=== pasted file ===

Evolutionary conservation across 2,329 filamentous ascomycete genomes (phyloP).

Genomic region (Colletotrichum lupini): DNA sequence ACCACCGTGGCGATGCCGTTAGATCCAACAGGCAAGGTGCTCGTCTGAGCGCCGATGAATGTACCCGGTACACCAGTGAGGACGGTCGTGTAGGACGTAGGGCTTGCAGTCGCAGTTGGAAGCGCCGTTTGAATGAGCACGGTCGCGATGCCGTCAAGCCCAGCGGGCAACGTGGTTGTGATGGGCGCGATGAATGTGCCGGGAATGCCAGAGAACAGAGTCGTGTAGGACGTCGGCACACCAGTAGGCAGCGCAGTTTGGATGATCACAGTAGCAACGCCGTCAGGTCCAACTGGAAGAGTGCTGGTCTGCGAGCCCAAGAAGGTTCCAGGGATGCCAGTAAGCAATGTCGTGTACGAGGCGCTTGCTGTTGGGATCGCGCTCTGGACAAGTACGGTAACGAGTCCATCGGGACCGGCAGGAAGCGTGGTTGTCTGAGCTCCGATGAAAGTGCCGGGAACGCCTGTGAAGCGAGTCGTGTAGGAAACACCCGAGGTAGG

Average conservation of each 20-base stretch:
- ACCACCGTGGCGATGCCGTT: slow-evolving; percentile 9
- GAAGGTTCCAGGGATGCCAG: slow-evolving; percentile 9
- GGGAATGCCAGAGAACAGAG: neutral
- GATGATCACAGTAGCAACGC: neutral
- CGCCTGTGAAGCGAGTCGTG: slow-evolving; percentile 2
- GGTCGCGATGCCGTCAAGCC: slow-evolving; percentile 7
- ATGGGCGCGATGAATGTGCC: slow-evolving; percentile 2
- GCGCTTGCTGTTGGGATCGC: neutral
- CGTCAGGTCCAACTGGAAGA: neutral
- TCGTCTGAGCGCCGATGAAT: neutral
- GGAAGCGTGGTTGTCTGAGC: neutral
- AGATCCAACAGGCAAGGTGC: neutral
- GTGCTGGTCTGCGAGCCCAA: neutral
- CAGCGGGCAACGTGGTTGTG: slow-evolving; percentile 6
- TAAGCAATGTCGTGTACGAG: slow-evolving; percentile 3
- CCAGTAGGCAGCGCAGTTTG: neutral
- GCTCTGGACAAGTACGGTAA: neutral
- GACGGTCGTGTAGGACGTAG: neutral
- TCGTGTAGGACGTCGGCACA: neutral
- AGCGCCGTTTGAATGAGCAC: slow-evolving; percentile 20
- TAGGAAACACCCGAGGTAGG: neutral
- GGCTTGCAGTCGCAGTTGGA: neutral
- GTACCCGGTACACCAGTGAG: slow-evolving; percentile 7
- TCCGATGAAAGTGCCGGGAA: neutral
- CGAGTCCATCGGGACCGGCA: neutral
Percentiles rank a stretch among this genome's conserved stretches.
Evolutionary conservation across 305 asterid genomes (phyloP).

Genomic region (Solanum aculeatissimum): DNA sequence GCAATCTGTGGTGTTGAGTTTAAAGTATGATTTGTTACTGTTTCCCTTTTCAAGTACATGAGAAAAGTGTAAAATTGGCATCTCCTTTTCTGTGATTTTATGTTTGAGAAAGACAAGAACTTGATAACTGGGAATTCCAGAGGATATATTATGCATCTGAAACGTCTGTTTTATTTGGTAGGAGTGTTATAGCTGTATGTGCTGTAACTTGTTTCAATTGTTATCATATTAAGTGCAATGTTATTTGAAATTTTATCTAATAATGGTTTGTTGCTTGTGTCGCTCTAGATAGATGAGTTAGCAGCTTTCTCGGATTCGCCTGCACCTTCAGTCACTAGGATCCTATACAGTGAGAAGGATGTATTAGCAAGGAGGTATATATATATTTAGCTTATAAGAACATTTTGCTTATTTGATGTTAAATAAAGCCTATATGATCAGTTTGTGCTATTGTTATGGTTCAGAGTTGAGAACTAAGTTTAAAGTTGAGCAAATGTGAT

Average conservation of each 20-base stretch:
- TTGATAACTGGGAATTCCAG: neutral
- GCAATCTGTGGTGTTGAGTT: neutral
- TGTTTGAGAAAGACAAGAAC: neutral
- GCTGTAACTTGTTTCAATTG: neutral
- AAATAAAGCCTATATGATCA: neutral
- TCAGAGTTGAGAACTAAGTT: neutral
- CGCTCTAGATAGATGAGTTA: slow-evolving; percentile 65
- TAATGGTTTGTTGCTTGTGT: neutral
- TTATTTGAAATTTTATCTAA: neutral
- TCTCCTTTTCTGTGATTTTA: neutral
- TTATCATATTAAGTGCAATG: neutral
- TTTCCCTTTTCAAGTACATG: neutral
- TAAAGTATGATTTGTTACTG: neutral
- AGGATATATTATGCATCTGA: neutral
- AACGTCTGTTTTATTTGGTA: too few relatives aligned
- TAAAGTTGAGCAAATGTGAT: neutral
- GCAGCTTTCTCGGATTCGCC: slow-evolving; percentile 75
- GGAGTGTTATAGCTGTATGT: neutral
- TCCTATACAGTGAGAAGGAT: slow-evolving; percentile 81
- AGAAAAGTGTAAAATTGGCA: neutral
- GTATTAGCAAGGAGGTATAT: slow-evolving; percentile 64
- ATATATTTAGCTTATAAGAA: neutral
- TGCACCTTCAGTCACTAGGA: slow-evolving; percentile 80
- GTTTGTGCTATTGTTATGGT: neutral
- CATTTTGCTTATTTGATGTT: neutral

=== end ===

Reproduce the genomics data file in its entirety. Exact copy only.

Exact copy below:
Evolutionary conservation across 2,329 filamentous ascomycete genomes (phyloP).

Genomic region (Colletotrichum lupini): DNA sequence ACCACCGTGGCGATGCCGTTAGATCCAACAGGCAAGGTGCTCGTCTGAGCGCCGATGAATGTACCCGGTACACCAGTGAGGACGGTCGTGTAGGACGTAGGGCTTGCAGTCGCAGTTGGAAGCGCCGTTTGAATGAGCACGGTCGCGATGCCGTCAAGCCCAGCGGGCAACGTGGTTGTGATGGGCGCGATGAATGTGCCGGGAATGCCAGAGAACAGAGTCGTGTAGGACGTCGGCACACCAGTAGGCAGCGCAGTTTGGATGATCACAGTAGCAACGCCGTCAGGTCCAACTGGAAGAGTGCTGGTCTGCGAGCCCAAGAAGGTTCCAGGGATGCCAGTAAGCAATGTCGTGTACGAGGCGCTTGCTGTTGGGATCGCGCTCTGGACAAGTACGGTAACGAGTCCATCGGGACCGGCAGGAAGCGTGGTTGTCTGAGCTCCGATGAAAGTGCCGGGAACGCCTGTGAAGCGAGTCGTGTAGGAAACACCCGAGGTAGG

Average conservation of each 20-base stretch:
- ACCACCGTGGCGATGCCGTT: slow-evolving; percentile 9
- GAAGGTTCCAGGGATGCCAG: slow-evolving; percentile 9
- GGGAATGCCAGAGAACAGAG: neutral
- GATGATCACAGTAGCAACGC: neutral
- CGCCTGTGAAGCGAGTCGTG: slow-evolving; percentile 2
- GGTCGCGATGCCGTCAAGCC: slow-evolving; percentile 7
- ATGGGCGCGATGAATGTGCC: slow-evolving; percentile 2
- GCGCTTGCTGTTGGGATCGC: neutral
- CGTCAGGTCCAACTGGAAGA: neutral
- TCGTCTGAGCGCCGATGAAT: neutral
- GGAAGCGTGGTTGTCTGAGC: neutral
- AGATCCAACAGGCAAGGTGC: neutral
- GTGCTGGTCTGCGAGCCCAA: neutral
- CAGCGGGCAACGTGGTTGTG: slow-evolving; percentile 6
- TAAGCAATGTCGTGTACGAG: slow-evolving; percentile 3
- CCAGTAGGCAGCGCAGTTTG: neutral
- GCTCTGGACAAGTACGGTAA: neutral
- GACGGTCGTGTAGGACGTAG: neutral
- TCGTGTAGGACGTCGGCACA: neutral
- AGCGCCGTTTGAATGAGCAC: slow-evolving; percentile 20
- TAGGAAACACCCGAGGTAGG: neutral
- GGCTTGCAGTCGCAGTTGGA: neutral
- GTACCCGGTACACCAGTGAG: slow-evolving; percentile 7
- TCCGATGAAAGTGCCGGGAA: neutral
- CGAGTCCATCGGGACCGGCA: neutral
Percentiles rank a stretch among this genome's conserved stretches.
Evolutionary conservation across 305 asterid genomes (phyloP).

Genomic region (Solanum aculeatissimum): DNA sequence GCAATCTGTGGTGTTGAGTTTAAAGTATGATTTGTTACTGTTTCCCTTTTCAAGTACATGAGAAAAGTGTAAAATTGGCATCTCCTTTTCTGTGATTTTATGTTTGAGAAAGACAAGAACTTGATAACTGGGAATTCCAGAGGATATATTATGCATCTGAAACGTCTGTTTTATTTGGTAGGAGTGTTATAGCTGTATGTGCTGTAACTTGTTTCAATTGTTATCATATTAAGTGCAATGTTATTTGAAATTTTATCTAATAATGGTTTGTTGCTTGTGTCGCTCTAGATAGATGAGTTAGCAGCTTTCTCGGATTCGCCTGCACCTTCAGTCACTAGGATCCTATACAGTGAGAAGGATGTATTAGCAAGGAGGTATATATATATTTAGCTTATAAGAACATTTTGCTTATTTGATGTTAAATAAAGCCTATATGATCAGTTTGTGCTATTGTTATGGTTCAGAGTTGAGAACTAAGTTTAAAGTTGAGCAAATGTGAT

Average conservation of each 20-base stretch:
- TTGATAACTGGGAATTCCAG: neutral
- GCAATCTGTGGTGTTGAGTT: neutral
- TGTTTGAGAAAGACAAGAAC: neutral
- GCTGTAACTTGTTTCAATTG: neutral
- AAATAAAGCCTATATGATCA: neutral
- TCAGAGTTGAGAACTAAGTT: neutral
- CGCTCTAGATAGATGAGTTA: slow-evolving; percentile 65
- TAATGGTTTGTTGCTTGTGT: neutral
- TTATTTGAAATTTTATCTAA: neutral
- TCTCCTTTTCTGTGATTTTA: neutral
- TTATCATATTAAGTGCAATG: neutral
- TTTCCCTTTTCAAGTACATG: neutral
- TAAAGTATGATTTGTTACTG: neutral
- AGGATATATTATGCATCTGA: neutral
- AACGTCTGTTTTATTTGGTA: too few relatives aligned
- TAAAGTTGAGCAAATGTGAT: neutral
- GCAGCTTTCTCGGATTCGCC: slow-evolving; percentile 75
- GGAGTGTTATAGCTGTATGT: neutral
- TCCTATACAGTGAGAAGGAT: slow-evolving; percentile 81
- AGAAAAGTGTAAAATTGGCA: neutral
- GTATTAGCAAGGAGGTATAT: slow-evolving; percentile 64
- ATATATTTAGCTTATAAGAA: neutral
- TGCACCTTCAGTCACTAGGA: slow-evolving; percentile 80
- GTTTGTGCTATTGTTATGGT: neutral
- CATTTTGCTTATTTGATGTT: neutral